The Most Admired list is the definitive report card on corporate reputations. Our survey partners at Korn Ferry Hay Group started with approximately 1,500 companies: the Fortune 1,000—the 1,000 largest U.S. companies ranked by revenue—and non-U.S. companies in Fortune’s Global 500 database with revenues of $10 billion or more. Korn Ferry Hay Group then selected the 15 largest for each international industry and the 10 largest for each U.S. industry, surveying a total of 652 companies from 30 countries. To create the 54 industry lists, Korn Ferry Hay Group asked executives, directors, and analysts to rate companies in their own industry on nine criteria, from investment value to social responsibility. A company’s score must rank in the top half of its industry survey to be listed.
Because of the distribution of responses, only the aggregate industry scores and ranks are published in Construction and Farm Machinery; Mining, Crude-Oil Production; and Petroleum Refining. Because of an insufficient response rate, the results for companies in the Energy: U.S., Pipelines and Trading industries are not reported.
To arrive at the top 50 Most Admired Companies overall (our “All-Stars”), Korn Ferry Hay Group asked 4,000 executives, directors, and securities analysts who had responded to the industry surveys to select the 10 companies they admired most. They chose from a list made up of the companies that ranked in the top 25% in last year’s surveys, plus those that finished in the top 20% of their industry. Anyone could vote for any company in any industry. The difference in the voting rolls is why some results can seem anomalous. For example, St. Jude Medical ranks No. 40 on the overall Most Admired list, returning after a two-year hiatus. But within the medical products and equipment subgroup, St. Jude Medical, based on its peers’ responses, missed the “Industry Standouts” cut by ranking in the bottom half of the group.
Korn Ferry Hay Group, which has conducted the research for the World's Most Admired Companies list since 1997, is a global management consulting firm. For information about Korn Ferry Hay Group's services, go to haygroup.com.
Fortune is no longer publishing the list of World's Most Admired contenders online. If you are interested in obtaining your company’s industry score and ranking, please phone or e-mail your request to Douglas Elam of Fortune's List Department. Please call Douglas at 212-522-6841 or email him at: douglas_elam@fortune.com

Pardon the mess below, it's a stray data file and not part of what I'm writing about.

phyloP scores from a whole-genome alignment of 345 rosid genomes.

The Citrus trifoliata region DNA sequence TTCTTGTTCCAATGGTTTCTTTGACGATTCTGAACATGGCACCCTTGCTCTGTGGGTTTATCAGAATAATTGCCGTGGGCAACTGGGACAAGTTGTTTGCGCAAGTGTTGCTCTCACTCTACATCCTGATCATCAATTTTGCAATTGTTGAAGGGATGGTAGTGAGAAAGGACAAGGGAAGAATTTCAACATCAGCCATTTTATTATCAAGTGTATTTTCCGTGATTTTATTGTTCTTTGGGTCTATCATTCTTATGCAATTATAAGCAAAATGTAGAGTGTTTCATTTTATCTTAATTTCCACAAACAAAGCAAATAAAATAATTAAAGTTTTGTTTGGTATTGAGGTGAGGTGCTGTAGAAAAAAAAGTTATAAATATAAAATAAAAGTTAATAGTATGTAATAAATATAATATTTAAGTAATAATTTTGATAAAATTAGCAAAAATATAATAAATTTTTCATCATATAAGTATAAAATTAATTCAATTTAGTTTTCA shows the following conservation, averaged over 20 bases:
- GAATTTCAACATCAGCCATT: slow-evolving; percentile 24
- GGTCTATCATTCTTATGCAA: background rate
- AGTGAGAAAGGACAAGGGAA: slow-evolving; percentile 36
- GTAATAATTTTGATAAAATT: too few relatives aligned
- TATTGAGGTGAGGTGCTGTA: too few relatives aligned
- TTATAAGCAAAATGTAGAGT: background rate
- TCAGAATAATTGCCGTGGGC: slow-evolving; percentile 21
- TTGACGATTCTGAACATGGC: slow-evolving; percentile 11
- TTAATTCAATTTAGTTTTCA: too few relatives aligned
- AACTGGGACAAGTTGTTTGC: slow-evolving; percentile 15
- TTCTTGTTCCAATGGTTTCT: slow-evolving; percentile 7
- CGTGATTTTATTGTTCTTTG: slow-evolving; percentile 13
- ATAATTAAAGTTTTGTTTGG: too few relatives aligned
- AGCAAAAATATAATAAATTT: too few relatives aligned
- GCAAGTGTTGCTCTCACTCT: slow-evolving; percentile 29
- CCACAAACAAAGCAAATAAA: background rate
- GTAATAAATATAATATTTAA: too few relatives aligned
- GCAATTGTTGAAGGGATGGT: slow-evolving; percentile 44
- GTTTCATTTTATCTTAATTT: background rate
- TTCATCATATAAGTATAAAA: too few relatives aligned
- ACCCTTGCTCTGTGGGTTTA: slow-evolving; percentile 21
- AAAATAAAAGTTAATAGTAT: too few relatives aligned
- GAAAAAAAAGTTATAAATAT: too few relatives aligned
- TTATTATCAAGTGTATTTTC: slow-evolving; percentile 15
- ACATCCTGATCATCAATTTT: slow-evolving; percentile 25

Changing shape of business

employees own most of the assets because they are most of the assets.

That reality is affecting corporate structure. The number of U.S. corporations increased only modestly and their revenues rose 150% from 1990 to 2008, says the IRS (using the most recent available data), while the number of proprietorships and partnerships, which are owned by their managers, increased far more, and their revenues rose 394%.

The 21st-century corporation isn’t always a corporation.

Most businesses will have to create value in new ways or lose out to competitors that do so, often with Internet-enabled business models. The trend is as old as the Internet’s early days, when a slew of web insurance upstarts forced term-life premiums to plunge 50% or more—and when user-friendly hotel- and airline-booking sites put some 18,000 travel agents out of business almost overnight. Now entrepreneurs are extending the trend into physical products in sophisticated ways. Warby Parker sells high-quality eyeglasses for a small fraction of what traditional retailers charge by using a low-friction online model; private investors recently valued the firm at $1.2 billion. Even an industry that seems highly resistant to online disruption, consumer packaged goods, is threatened. Harry’s and Dollar Shave Club, which make and sell men’s grooming products online, are forcing Gillette (owned by Procter & Gamble)  PG 1.48%  to promote its wares on value, not just quality, for the first time.

The trend is especially frightening for even established category leaders because even if they switch to new, low-friction business models, they could still end up smaller and less profitable than they were. That’s because “some tech and tech-enabled firms destroy more value for incumbents than they create for themselves, and many gains are competed away in the form of consumer surplus,” says the McKinsey Global Institute. For example, Microsoft’s Skype service brought in some $2 billion in 2013, yet McKinsey calculates that in that year Skype transferred $37 billion away from old-guard telecom firms to consumers by giving them free or low-cost calls.

Other new business models have similar stories. San Francisco’s taxi regulator reported that the number of fares per licensed cab fell 65% from March 2012 to July 2014 as Uber, Lyft, and others entered the market. Uber—read “How Uber plays the tax shell game” from this issue—is currently valued at $51 billion by its investors. Meanwhile, the cumulative market value of every New York City taxi medallion is less than $13 billion, as Fortune reported in September.

When Airbnb entered Austin, hotel revenue dropped 8% to 10%, say Boston University researchers, and “affected hotels have responded by reducing prices, an impact that benefits all consumers, not just participants in the sharing economy.” Yet the new companies causing the disruptions collect only a fraction of what the incumbent firms lose.

The 21st-century corporation will increasingly be an idea-based business, operating not just in infotech but also in media, finance, pharmaceuticals, and other industries that consume lots of brainpower.

McKinsey finds that while “asset-light, idea-intensive sectors” generated 17% of Western companies’ profits in 1999, they generate 31% today.

The losers in that shift are capital- and labor-intensive sectors like construction, transportation, utilities, and mining. That doesn’t mean companies in those industries are doomed. As Tesla shows, they may be able to prosper if they’re reimagined.